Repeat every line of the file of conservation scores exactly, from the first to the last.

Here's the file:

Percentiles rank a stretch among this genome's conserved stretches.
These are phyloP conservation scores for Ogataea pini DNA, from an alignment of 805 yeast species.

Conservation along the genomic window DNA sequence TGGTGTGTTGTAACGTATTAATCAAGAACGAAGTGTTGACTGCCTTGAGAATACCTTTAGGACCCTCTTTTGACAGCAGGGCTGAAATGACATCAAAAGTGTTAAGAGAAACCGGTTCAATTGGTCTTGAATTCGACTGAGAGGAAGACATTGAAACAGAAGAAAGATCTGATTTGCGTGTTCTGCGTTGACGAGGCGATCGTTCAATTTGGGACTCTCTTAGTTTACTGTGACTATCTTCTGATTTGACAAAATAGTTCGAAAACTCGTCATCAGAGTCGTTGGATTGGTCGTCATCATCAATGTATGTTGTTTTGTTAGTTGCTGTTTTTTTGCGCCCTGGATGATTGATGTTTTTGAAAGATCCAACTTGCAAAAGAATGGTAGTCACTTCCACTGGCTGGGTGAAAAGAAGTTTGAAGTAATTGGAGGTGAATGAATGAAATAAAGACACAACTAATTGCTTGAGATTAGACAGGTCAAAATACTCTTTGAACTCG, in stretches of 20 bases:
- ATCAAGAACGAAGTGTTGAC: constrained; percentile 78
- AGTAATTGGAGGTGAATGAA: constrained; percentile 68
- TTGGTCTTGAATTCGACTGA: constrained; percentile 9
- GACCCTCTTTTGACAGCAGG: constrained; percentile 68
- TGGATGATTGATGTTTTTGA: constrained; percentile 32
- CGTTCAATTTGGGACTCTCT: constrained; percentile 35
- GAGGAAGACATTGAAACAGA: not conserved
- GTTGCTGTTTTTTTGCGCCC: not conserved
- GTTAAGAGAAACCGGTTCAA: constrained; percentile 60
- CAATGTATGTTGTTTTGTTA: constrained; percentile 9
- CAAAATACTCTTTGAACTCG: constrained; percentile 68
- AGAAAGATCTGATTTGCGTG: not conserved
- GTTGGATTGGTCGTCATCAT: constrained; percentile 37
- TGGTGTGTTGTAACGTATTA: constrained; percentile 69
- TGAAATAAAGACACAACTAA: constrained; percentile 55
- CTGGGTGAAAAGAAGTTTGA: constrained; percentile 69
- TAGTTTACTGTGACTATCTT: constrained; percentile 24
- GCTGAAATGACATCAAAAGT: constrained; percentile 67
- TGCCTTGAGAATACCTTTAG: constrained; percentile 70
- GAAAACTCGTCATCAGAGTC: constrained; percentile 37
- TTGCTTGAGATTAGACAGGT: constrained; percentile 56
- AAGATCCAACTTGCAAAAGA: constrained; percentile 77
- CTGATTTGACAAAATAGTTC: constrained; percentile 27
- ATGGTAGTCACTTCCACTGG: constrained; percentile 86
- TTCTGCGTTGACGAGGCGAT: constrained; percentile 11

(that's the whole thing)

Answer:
Percentiles rank a stretch among this genome's conserved stretches.
These are phyloP conservation scores for Ogataea pini DNA, from an alignment of 805 yeast species.

Conservation along the genomic window DNA sequence TGGTGTGTTGTAACGTATTAATCAAGAACGAAGTGTTGACTGCCTTGAGAATACCTTTAGGACCCTCTTTTGACAGCAGGGCTGAAATGACATCAAAAGTGTTAAGAGAAACCGGTTCAATTGGTCTTGAATTCGACTGAGAGGAAGACATTGAAACAGAAGAAAGATCTGATTTGCGTGTTCTGCGTTGACGAGGCGATCGTTCAATTTGGGACTCTCTTAGTTTACTGTGACTATCTTCTGATTTGACAAAATAGTTCGAAAACTCGTCATCAGAGTCGTTGGATTGGTCGTCATCATCAATGTATGTTGTTTTGTTAGTTGCTGTTTTTTTGCGCCCTGGATGATTGATGTTTTTGAAAGATCCAACTTGCAAAAGAATGGTAGTCACTTCCACTGGCTGGGTGAAAAGAAGTTTGAAGTAATTGGAGGTGAATGAATGAAATAAAGACACAACTAATTGCTTGAGATTAGACAGGTCAAAATACTCTTTGAACTCG, in stretches of 20 bases:
- ATCAAGAACGAAGTGTTGAC: constrained; percentile 78
- AGTAATTGGAGGTGAATGAA: constrained; percentile 68
- TTGGTCTTGAATTCGACTGA: constrained; percentile 9
- GACCCTCTTTTGACAGCAGG: constrained; percentile 68
- TGGATGATTGATGTTTTTGA: constrained; percentile 32
- CGTTCAATTTGGGACTCTCT: constrained; percentile 35
- GAGGAAGACATTGAAACAGA: not conserved
- GTTGCTGTTTTTTTGCGCCC: not conserved
- GTTAAGAGAAACCGGTTCAA: constrained; percentile 60
- CAATGTATGTTGTTTTGTTA: constrained; percentile 9
- CAAAATACTCTTTGAACTCG: constrained; percentile 68
- AGAAAGATCTGATTTGCGTG: not conserved
- GTTGGATTGGTCGTCATCAT: constrained; percentile 37
- TGGTGTGTTGTAACGTATTA: constrained; percentile 69
- TGAAATAAAGACACAACTAA: constrained; percentile 55
- CTGGGTGAAAAGAAGTTTGA: constrained; percentile 69
- TAGTTTACTGTGACTATCTT: constrained; percentile 24
- GCTGAAATGACATCAAAAGT: constrained; percentile 67
- TGCCTTGAGAATACCTTTAG: constrained; percentile 70
- GAAAACTCGTCATCAGAGTC: constrained; percentile 37
- TTGCTTGAGATTAGACAGGT: constrained; percentile 56
- AAGATCCAACTTGCAAAAGA: constrained; percentile 77
- CTGATTTGACAAAATAGTTC: constrained; percentile 27
- ATGGTAGTCACTTCCACTGG: constrained; percentile 86
- TTCTGCGTTGACGAGGCGAT: constrained; percentile 11